Media company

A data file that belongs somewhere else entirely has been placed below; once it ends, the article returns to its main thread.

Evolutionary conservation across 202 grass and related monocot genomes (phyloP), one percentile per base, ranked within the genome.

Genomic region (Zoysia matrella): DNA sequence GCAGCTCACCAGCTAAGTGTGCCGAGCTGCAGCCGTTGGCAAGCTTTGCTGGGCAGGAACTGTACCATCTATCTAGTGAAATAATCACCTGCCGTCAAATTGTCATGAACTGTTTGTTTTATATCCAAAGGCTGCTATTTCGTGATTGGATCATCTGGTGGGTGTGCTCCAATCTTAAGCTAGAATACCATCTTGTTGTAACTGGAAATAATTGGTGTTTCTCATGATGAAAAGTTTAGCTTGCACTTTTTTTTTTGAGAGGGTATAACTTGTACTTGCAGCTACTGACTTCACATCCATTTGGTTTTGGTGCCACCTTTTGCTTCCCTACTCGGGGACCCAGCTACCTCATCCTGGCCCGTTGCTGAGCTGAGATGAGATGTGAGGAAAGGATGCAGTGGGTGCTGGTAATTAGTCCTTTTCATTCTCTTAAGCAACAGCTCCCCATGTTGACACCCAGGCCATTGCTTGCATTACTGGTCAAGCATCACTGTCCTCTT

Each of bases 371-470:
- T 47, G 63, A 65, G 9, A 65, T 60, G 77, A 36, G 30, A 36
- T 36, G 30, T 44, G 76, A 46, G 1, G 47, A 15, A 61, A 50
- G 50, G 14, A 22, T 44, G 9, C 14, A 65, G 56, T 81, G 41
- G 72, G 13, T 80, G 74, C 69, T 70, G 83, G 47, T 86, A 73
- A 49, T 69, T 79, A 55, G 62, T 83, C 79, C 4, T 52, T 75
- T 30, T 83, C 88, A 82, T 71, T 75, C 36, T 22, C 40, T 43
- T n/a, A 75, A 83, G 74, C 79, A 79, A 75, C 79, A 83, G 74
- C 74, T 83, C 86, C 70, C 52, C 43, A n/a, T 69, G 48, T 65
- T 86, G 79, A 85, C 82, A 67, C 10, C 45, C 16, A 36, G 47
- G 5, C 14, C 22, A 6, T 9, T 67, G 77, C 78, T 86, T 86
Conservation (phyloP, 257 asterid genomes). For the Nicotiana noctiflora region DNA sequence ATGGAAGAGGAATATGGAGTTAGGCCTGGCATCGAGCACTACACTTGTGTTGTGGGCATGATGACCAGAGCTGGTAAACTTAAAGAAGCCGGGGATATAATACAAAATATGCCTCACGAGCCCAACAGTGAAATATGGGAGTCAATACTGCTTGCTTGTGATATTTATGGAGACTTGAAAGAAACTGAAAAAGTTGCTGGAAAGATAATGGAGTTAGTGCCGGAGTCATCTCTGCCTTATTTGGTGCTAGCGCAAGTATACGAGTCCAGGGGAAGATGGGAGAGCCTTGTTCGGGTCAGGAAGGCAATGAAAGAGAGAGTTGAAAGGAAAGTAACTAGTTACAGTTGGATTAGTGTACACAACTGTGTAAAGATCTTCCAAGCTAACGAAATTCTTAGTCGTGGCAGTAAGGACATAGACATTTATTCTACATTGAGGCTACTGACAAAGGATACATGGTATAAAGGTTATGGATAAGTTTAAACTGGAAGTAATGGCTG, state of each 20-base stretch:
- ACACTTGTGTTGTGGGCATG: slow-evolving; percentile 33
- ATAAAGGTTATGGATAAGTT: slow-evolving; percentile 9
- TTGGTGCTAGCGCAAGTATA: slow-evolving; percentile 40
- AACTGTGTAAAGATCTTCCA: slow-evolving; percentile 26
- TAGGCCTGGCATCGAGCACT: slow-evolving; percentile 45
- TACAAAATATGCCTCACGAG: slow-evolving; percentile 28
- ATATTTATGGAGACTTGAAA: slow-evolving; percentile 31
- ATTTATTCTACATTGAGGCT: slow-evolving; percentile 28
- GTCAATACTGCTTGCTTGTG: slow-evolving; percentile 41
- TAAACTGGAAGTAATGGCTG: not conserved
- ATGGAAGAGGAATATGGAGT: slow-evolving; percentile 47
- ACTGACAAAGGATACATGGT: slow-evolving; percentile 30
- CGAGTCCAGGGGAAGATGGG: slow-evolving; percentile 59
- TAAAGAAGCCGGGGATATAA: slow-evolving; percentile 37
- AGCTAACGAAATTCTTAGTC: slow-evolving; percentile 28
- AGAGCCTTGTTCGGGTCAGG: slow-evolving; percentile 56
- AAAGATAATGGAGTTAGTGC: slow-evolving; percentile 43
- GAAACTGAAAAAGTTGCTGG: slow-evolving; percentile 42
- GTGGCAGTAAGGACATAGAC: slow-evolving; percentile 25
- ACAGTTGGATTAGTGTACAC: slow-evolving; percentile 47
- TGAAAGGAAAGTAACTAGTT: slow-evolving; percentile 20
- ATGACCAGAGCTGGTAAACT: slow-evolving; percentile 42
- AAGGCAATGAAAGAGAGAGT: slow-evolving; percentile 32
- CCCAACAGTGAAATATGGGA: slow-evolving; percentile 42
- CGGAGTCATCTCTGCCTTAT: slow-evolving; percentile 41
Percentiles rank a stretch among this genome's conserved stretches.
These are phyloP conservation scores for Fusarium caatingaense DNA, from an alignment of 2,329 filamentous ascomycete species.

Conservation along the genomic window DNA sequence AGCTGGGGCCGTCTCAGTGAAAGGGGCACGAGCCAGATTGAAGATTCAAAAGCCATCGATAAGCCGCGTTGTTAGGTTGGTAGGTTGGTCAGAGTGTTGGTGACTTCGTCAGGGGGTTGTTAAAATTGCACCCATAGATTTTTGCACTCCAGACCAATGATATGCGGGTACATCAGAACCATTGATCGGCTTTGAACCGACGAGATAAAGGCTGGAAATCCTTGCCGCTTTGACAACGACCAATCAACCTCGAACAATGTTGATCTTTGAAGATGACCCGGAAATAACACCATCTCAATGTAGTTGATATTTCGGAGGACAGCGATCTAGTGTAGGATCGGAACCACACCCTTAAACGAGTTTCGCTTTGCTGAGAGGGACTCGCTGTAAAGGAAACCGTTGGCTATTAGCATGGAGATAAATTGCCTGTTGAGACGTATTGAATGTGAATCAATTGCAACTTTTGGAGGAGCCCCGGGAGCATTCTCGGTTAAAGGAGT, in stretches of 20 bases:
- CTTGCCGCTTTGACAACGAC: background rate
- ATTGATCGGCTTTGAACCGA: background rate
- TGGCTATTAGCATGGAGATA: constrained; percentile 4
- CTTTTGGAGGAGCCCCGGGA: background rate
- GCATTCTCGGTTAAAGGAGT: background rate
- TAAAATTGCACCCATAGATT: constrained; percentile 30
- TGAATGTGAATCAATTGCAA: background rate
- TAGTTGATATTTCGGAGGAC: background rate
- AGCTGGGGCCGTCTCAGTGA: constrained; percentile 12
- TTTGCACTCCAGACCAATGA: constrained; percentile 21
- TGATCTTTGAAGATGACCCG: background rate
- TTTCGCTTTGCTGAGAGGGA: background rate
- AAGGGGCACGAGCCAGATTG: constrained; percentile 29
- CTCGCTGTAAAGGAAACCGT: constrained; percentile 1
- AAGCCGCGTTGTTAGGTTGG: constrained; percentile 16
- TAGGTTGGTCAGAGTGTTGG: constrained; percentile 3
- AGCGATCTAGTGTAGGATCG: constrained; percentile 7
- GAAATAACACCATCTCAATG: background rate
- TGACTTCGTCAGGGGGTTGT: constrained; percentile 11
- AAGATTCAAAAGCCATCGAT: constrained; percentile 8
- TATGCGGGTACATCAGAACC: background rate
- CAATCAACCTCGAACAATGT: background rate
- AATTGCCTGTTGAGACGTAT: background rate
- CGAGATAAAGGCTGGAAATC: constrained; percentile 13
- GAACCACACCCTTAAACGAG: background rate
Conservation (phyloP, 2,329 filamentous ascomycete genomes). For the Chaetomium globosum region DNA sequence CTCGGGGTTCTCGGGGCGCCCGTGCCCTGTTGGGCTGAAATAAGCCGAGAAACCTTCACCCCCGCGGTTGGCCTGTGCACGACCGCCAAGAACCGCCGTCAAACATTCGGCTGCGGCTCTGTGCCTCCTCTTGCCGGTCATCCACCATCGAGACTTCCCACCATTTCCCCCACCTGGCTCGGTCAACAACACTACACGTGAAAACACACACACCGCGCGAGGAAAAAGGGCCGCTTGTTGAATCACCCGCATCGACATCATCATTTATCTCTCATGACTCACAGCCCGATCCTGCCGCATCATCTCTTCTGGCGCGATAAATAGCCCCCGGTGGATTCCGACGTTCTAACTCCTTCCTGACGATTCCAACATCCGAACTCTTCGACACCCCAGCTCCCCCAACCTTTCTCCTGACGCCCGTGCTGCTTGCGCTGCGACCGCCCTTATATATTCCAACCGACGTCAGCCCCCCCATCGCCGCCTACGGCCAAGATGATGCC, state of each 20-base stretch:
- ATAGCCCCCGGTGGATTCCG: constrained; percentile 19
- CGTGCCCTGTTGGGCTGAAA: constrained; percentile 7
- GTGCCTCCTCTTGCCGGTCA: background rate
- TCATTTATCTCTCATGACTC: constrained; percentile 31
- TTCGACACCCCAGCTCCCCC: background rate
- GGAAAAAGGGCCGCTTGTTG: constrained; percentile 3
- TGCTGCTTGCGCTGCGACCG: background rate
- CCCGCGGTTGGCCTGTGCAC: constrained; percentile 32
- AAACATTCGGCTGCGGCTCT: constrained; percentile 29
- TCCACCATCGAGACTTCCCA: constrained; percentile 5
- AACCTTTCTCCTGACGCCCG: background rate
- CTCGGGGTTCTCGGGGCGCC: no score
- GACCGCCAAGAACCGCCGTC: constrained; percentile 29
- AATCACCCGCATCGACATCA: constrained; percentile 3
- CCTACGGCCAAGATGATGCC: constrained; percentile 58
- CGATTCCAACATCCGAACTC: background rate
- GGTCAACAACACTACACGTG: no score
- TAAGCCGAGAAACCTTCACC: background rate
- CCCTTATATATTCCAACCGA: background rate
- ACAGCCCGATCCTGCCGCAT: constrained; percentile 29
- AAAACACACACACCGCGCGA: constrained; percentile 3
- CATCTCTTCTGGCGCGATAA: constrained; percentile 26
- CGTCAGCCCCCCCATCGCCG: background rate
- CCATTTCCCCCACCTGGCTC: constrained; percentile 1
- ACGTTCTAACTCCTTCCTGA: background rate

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Media companies are companies that operate or produce journalistic media. They create social publicity and thus differ from companies in other industries and are subject to their own media law provisions. They are essential authors and carriers of fashion and opinion formation in the population. Because of their real or assumed power of interpretation and their ability to influence public opinion and political developments ( agenda setting ), the large media groups in particular are at the center of media-political and social debates. Media groups Economic are corporations in the media sector. They are amalgamations of a large number of legally independent sole proprietorships that typically generate the majority of their sales with press, radio, film, music or online content. Some media groups have budgets equal to the size of nation states . The six media groups with the highest turnover in the world are US-owned. Comcast leads the ranking with € 48.700 billion (fiscal 2013). The corporations Google , The Walt Disney Company , News Corporation and Time Warner occupy places two to five. In eighth place is the largest European media group, the German Bertelsmann SE & Co. KGaA with sales of € 16.065 billion in 2013. As the engines and moderators of globalization , media groups have economic and opinion-forming power.